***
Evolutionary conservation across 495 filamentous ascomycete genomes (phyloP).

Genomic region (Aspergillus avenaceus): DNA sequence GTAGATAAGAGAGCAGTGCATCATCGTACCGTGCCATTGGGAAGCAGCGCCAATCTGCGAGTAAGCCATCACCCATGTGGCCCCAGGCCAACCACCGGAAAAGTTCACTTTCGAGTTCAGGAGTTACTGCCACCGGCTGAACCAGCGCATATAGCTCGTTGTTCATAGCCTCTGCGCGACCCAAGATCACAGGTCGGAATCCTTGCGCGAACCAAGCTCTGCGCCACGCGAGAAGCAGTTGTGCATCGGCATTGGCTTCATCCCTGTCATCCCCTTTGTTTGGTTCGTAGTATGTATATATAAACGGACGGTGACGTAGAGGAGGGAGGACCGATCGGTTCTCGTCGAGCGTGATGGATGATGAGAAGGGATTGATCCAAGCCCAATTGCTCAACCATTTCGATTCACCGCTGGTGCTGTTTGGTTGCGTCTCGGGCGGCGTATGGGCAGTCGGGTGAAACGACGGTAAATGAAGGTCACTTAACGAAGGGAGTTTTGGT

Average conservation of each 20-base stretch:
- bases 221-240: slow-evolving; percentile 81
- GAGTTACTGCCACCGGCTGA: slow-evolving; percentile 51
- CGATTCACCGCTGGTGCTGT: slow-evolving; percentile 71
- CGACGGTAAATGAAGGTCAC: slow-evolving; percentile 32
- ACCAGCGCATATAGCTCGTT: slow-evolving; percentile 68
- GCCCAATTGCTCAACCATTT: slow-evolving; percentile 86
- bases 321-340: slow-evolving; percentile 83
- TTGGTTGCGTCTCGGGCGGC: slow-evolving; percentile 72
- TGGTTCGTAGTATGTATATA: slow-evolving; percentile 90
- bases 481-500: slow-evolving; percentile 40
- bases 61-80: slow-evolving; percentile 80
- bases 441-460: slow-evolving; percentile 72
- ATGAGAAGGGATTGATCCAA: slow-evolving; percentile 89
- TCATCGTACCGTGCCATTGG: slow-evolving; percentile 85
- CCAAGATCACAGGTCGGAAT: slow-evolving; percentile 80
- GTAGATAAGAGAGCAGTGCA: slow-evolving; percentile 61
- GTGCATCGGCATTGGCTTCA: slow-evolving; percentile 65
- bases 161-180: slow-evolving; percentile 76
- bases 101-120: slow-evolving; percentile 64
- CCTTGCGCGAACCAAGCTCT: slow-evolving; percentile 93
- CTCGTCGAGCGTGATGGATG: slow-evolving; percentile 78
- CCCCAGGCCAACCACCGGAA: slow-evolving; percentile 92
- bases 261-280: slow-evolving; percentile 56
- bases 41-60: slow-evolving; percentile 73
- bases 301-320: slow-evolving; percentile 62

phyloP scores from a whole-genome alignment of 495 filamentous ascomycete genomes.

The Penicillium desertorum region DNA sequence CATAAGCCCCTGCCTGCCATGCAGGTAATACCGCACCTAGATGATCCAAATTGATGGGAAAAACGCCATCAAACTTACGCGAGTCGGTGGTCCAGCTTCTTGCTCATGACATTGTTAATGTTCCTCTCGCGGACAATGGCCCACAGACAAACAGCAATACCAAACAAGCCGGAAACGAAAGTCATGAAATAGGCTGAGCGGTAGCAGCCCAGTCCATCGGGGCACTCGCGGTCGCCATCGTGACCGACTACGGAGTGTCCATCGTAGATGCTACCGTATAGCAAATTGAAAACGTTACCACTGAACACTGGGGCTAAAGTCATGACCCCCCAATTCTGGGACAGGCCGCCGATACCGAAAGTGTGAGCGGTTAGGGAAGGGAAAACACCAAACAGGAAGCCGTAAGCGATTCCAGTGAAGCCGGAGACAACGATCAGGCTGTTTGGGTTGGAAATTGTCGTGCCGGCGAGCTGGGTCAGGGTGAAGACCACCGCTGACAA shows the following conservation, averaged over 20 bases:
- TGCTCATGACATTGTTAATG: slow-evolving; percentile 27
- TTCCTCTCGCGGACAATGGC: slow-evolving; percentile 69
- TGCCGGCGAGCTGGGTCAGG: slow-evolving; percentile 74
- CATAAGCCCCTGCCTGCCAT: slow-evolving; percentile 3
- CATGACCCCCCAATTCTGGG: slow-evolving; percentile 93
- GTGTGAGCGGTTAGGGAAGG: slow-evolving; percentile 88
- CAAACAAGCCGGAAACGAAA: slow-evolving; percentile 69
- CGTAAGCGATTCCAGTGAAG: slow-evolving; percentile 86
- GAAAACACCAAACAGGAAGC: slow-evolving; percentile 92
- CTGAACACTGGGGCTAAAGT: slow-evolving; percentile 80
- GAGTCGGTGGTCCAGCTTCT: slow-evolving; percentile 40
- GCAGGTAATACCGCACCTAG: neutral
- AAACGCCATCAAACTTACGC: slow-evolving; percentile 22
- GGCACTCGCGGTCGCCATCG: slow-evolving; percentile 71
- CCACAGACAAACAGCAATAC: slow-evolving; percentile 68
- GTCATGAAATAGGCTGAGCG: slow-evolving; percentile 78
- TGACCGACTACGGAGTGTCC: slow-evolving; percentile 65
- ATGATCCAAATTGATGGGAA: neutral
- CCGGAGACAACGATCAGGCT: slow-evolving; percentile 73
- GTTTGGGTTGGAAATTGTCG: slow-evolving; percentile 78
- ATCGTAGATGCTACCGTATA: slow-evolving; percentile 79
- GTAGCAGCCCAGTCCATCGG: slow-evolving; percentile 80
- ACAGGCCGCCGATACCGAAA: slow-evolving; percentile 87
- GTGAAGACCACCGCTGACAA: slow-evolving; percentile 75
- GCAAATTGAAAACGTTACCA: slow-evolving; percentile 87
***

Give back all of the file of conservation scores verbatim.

Evolutionary conservation across 495 filamentous ascomycete genomes (phyloP).

Genomic region (Aspergillus avenaceus): DNA sequence GTAGATAAGAGAGCAGTGCATCATCGTACCGTGCCATTGGGAAGCAGCGCCAATCTGCGAGTAAGCCATCACCCATGTGGCCCCAGGCCAACCACCGGAAAAGTTCACTTTCGAGTTCAGGAGTTACTGCCACCGGCTGAACCAGCGCATATAGCTCGTTGTTCATAGCCTCTGCGCGACCCAAGATCACAGGTCGGAATCCTTGCGCGAACCAAGCTCTGCGCCACGCGAGAAGCAGTTGTGCATCGGCATTGGCTTCATCCCTGTCATCCCCTTTGTTTGGTTCGTAGTATGTATATATAAACGGACGGTGACGTAGAGGAGGGAGGACCGATCGGTTCTCGTCGAGCGTGATGGATGATGAGAAGGGATTGATCCAAGCCCAATTGCTCAACCATTTCGATTCACCGCTGGTGCTGTTTGGTTGCGTCTCGGGCGGCGTATGGGCAGTCGGGTGAAACGACGGTAAATGAAGGTCACTTAACGAAGGGAGTTTTGGT

Average conservation of each 20-base stretch:
- bases 221-240: slow-evolving; percentile 81
- GAGTTACTGCCACCGGCTGA: slow-evolving; percentile 51
- CGATTCACCGCTGGTGCTGT: slow-evolving; percentile 71
- CGACGGTAAATGAAGGTCAC: slow-evolving; percentile 32
- ACCAGCGCATATAGCTCGTT: slow-evolving; percentile 68
- GCCCAATTGCTCAACCATTT: slow-evolving; percentile 86
- bases 321-340: slow-evolving; percentile 83
- TTGGTTGCGTCTCGGGCGGC: slow-evolving; percentile 72
- TGGTTCGTAGTATGTATATA: slow-evolving; percentile 90
- bases 481-500: slow-evolving; percentile 40
- bases 61-80: slow-evolving; percentile 80
- bases 441-460: slow-evolving; percentile 72
- ATGAGAAGGGATTGATCCAA: slow-evolving; percentile 89
- TCATCGTACCGTGCCATTGG: slow-evolving; percentile 85
- CCAAGATCACAGGTCGGAAT: slow-evolving; percentile 80
- GTAGATAAGAGAGCAGTGCA: slow-evolving; percentile 61
- GTGCATCGGCATTGGCTTCA: slow-evolving; percentile 65
- bases 161-180: slow-evolving; percentile 76
- bases 101-120: slow-evolving; percentile 64
- CCTTGCGCGAACCAAGCTCT: slow-evolving; percentile 93
- CTCGTCGAGCGTGATGGATG: slow-evolving; percentile 78
- CCCCAGGCCAACCACCGGAA: slow-evolving; percentile 92
- bases 261-280: slow-evolving; percentile 56
- bases 41-60: slow-evolving; percentile 73
- bases 301-320: slow-evolving; percentile 62

phyloP scores from a whole-genome alignment of 495 filamentous ascomycete genomes.

The Penicillium desertorum region DNA sequence CATAAGCCCCTGCCTGCCATGCAGGTAATACCGCACCTAGATGATCCAAATTGATGGGAAAAACGCCATCAAACTTACGCGAGTCGGTGGTCCAGCTTCTTGCTCATGACATTGTTAATGTTCCTCTCGCGGACAATGGCCCACAGACAAACAGCAATACCAAACAAGCCGGAAACGAAAGTCATGAAATAGGCTGAGCGGTAGCAGCCCAGTCCATCGGGGCACTCGCGGTCGCCATCGTGACCGACTACGGAGTGTCCATCGTAGATGCTACCGTATAGCAAATTGAAAACGTTACCACTGAACACTGGGGCTAAAGTCATGACCCCCCAATTCTGGGACAGGCCGCCGATACCGAAAGTGTGAGCGGTTAGGGAAGGGAAAACACCAAACAGGAAGCCGTAAGCGATTCCAGTGAAGCCGGAGACAACGATCAGGCTGTTTGGGTTGGAAATTGTCGTGCCGGCGAGCTGGGTCAGGGTGAAGACCACCGCTGACAA shows the following conservation, averaged over 20 bases:
- TGCTCATGACATTGTTAATG: slow-evolving; percentile 27
- TTCCTCTCGCGGACAATGGC: slow-evolving; percentile 69
- TGCCGGCGAGCTGGGTCAGG: slow-evolving; percentile 74
- CATAAGCCCCTGCCTGCCAT: slow-evolving; percentile 3
- CATGACCCCCCAATTCTGGG: slow-evolving; percentile 93
- GTGTGAGCGGTTAGGGAAGG: slow-evolving; percentile 88
- CAAACAAGCCGGAAACGAAA: slow-evolving; percentile 69
- CGTAAGCGATTCCAGTGAAG: slow-evolving; percentile 86
- GAAAACACCAAACAGGAAGC: slow-evolving; percentile 92
- CTGAACACTGGGGCTAAAGT: slow-evolving; percentile 80
- GAGTCGGTGGTCCAGCTTCT: slow-evolving; percentile 40
- GCAGGTAATACCGCACCTAG: neutral
- AAACGCCATCAAACTTACGC: slow-evolving; percentile 22
- GGCACTCGCGGTCGCCATCG: slow-evolving; percentile 71
- CCACAGACAAACAGCAATAC: slow-evolving; percentile 68
- GTCATGAAATAGGCTGAGCG: slow-evolving; percentile 78
- TGACCGACTACGGAGTGTCC: slow-evolving; percentile 65
- ATGATCCAAATTGATGGGAA: neutral
- CCGGAGACAACGATCAGGCT: slow-evolving; percentile 73
- GTTTGGGTTGGAAATTGTCG: slow-evolving; percentile 78
- ATCGTAGATGCTACCGTATA: slow-evolving; percentile 79
- GTAGCAGCCCAGTCCATCGG: slow-evolving; percentile 80
- ACAGGCCGCCGATACCGAAA: slow-evolving; percentile 87
- GTGAAGACCACCGCTGACAA: slow-evolving; percentile 75
- GCAAATTGAAAACGTTACCA: slow-evolving; percentile 87